DARLA, MY INNER EDITOR
(published on Medium, Apr 7, 2020)
The hardest part of writing is my inner editor. I named her Darla. She’s kinda mean, and she doesn’t have a creative bone in her body. The artistic side of my brain loves everything I write. All of it! She’s a total cheerleader who tells me all my stories are fun-tastic. Then Darla, my left brain, taps me on the shoulder.
“Mind if I have a look?” She doesn't bother waiting. Just starts deleting stuff right off.
“Not at all,” I reply but really, I mind very, very much.
Darla knows lots about what industry professionals want. She’s always Googling stuff. Plus, she remembers what editors, publishers, and authors have said about my work before. When I remind Darla that those professionals are much nicer to me than she is, she gives me a this-is-for-your-own-good look. It’s hard to grumble with someone who claims they’re doing something for your benefit.
Now, we both know Darla’s role is an essential part of getting a story ready for other readers. That picky business of checking commas, grammar, sentence length, tense, and such takes a long time and is a total yawn-fest to my right brain. But it usually does help. Even if I hate admitting when she has a point.
Last week Darla and I had a big fight.
I was sending my 130-page novel to an agent. Darla felt I needed to summarize it in one short and powerful sentence. (For the record, describing any book as a single sentence is like trying to turn the thousand-odd pages of War and Peace into a seventeen-syllable Haiku.)
I began my sentence with, “Gifted eleven-year-old Cora — ”
“Too long,” Darla announced.
“Too long?” I looked at the few words I’d typed. “What would you suggest I cut?”
“The gifted part. And her age. Also, they don’t need to know her name yet.”
“That’s . . . that’s all of it. You just cut the whole thing.”
I kept my cool and tried again. “To keep herself and her brother out of foster care, a young girl must — ”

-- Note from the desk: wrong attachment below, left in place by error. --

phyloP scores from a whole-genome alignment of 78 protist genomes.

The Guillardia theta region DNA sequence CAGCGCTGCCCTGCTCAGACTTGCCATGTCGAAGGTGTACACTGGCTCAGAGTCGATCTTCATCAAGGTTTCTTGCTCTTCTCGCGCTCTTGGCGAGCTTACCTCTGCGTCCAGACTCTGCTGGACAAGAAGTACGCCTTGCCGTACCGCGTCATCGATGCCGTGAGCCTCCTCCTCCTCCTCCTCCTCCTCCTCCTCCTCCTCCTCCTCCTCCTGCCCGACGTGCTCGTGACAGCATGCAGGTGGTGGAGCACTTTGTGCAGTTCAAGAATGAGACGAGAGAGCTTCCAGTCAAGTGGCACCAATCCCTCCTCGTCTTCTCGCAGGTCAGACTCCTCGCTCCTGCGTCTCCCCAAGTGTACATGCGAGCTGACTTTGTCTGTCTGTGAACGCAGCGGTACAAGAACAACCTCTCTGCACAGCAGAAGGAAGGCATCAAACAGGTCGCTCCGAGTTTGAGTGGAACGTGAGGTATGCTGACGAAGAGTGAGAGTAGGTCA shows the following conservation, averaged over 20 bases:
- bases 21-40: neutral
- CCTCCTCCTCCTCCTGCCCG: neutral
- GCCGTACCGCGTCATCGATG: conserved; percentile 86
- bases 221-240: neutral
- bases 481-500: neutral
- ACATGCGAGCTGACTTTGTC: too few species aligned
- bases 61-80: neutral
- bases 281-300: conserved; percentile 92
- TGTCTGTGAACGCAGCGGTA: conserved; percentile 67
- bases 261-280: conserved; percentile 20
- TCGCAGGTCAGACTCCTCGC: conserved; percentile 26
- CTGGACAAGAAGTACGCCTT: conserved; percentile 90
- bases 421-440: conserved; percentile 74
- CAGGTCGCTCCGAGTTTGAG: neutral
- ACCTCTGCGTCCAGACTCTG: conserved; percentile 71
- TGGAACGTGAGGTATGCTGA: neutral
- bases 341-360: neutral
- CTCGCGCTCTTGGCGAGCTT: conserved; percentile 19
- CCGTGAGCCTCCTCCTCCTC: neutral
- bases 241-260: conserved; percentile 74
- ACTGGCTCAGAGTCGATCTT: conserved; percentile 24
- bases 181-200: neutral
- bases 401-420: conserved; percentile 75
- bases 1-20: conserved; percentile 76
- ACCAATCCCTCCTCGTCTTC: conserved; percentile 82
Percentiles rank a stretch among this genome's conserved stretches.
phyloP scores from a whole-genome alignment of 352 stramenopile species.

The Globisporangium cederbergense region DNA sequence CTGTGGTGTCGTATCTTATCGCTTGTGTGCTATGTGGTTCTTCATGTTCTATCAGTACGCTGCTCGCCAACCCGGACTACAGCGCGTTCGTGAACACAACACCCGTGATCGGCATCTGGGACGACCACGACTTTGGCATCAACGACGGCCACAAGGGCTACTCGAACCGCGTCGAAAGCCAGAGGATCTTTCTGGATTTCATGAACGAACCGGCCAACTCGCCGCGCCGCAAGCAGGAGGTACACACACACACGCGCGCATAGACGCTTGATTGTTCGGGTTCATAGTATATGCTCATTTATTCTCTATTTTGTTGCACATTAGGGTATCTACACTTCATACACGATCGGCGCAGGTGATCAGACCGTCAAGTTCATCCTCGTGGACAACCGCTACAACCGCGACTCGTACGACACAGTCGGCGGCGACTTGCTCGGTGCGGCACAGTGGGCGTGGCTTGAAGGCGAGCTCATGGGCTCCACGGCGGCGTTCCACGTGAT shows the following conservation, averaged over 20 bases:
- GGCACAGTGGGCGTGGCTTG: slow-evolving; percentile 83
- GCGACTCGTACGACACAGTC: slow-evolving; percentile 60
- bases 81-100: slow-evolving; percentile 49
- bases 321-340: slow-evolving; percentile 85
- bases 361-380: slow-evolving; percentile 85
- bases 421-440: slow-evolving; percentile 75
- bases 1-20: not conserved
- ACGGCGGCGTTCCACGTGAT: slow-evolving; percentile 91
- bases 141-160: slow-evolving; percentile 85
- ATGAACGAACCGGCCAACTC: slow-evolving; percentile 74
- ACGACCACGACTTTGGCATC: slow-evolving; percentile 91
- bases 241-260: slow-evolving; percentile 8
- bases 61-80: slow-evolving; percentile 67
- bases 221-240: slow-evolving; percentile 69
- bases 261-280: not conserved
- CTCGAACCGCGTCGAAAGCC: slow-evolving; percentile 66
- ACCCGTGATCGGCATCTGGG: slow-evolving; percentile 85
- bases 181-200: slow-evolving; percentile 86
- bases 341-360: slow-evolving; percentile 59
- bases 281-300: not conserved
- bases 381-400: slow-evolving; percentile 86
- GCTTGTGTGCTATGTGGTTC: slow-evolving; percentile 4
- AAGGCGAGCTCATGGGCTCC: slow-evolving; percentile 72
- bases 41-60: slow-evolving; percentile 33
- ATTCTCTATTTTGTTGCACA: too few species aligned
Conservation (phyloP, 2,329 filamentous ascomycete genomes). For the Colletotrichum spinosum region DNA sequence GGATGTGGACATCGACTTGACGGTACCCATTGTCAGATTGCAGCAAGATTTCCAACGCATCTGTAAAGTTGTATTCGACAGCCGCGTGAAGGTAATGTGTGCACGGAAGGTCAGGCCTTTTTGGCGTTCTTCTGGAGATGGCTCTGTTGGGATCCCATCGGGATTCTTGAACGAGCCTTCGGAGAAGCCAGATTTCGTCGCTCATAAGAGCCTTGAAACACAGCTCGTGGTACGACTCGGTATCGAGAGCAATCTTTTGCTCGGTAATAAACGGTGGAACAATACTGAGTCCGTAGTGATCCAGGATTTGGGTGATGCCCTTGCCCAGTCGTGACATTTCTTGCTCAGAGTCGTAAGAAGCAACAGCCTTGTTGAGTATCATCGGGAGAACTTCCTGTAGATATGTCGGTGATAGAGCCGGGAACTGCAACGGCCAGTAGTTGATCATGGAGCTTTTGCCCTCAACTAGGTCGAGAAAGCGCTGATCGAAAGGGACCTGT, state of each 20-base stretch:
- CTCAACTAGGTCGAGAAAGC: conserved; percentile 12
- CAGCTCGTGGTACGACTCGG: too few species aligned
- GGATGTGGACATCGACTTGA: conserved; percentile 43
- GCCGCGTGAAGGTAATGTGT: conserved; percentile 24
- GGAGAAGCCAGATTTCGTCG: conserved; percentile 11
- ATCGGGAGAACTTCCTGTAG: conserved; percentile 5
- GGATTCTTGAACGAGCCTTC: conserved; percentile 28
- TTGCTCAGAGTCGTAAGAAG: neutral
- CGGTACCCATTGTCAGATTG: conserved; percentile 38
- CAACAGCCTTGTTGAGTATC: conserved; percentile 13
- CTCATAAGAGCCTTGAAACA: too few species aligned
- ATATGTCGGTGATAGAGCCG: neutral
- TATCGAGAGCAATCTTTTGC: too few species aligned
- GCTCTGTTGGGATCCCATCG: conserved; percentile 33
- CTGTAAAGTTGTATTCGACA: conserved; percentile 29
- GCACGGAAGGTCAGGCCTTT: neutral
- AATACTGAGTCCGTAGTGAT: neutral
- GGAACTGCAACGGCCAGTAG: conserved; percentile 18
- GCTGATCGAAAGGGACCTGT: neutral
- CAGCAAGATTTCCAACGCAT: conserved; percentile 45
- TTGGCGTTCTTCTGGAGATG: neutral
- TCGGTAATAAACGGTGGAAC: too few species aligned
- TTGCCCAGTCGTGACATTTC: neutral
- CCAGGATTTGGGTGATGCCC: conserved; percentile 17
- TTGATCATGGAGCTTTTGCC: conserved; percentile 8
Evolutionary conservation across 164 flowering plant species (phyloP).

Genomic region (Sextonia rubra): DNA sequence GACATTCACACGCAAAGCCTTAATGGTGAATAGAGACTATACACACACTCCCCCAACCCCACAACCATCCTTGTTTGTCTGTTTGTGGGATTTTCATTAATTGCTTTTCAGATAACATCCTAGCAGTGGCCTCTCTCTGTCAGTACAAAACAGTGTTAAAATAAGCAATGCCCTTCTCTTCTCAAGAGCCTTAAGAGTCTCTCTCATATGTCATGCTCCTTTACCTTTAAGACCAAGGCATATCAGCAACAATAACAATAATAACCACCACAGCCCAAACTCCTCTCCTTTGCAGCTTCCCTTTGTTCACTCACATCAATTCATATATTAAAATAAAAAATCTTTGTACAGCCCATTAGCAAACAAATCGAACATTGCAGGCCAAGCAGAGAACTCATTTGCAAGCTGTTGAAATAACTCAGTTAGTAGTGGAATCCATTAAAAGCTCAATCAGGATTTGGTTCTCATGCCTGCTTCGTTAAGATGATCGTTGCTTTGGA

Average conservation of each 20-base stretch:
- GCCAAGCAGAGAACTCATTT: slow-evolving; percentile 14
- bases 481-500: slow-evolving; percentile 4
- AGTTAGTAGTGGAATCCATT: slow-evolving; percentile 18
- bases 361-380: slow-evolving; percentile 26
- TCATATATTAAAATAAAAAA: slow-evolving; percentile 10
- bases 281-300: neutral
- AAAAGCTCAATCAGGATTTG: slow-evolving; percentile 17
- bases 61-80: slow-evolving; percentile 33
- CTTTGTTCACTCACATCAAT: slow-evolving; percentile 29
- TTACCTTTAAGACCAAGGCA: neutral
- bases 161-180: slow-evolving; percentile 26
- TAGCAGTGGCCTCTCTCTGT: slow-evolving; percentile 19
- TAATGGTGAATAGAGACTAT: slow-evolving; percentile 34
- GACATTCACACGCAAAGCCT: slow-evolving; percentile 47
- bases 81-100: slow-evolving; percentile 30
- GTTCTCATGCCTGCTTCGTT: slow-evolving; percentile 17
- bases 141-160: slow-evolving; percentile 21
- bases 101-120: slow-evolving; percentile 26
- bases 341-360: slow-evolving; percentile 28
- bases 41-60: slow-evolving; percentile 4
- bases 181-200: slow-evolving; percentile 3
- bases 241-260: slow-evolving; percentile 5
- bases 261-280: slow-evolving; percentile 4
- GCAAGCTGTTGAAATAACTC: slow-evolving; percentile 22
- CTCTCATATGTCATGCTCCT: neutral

“Take out the brother,” Darla said.
“Jimmy? But he’s her motivation for solving the mystery.”
“Does he know that?”
“Don’t be snarky. You know what I mean.”
I typed out a new sentence slowly, one eye on Darla. “To save her family, a young girl must get her mom back before anyone knows she ran off and — ”
“Hm . . .” She squinted over my shoulder and made a face. “Do we really need the mom?”
“Most kids think so.”
Darla gave me her side-eye and said, “Keep it simple. Isn’t this really about a smart girl who solves mysteries?”
“You mean like Nancy Drew?”
“At least I should mention the Instagram influencers who help her. That’s a major plot point.”
“Okay, how about, ‘a smart girl and her friends solve mysteries?’”
“That’s Scooby Doo.”
“Is there a dog in your book?”
I shook my head.
“Well, there, it’s not like Scooby Doo at all.”
After many hours of passive-agressive please-would-you-mind-doing-it-my-way-for-once, we managed to find fourteen words that made us both (but mostly Darla) happy:
“To keep her family together, Cora must elude criminals, cops and her OCD.”
Between you and me, there are also cool Instagram influencers, a fun but flighty mom and a terrific kid brother named Jimmy.
Writing is fun. Editing is hard. If you write, I hope your inner editor is nicer than Darla.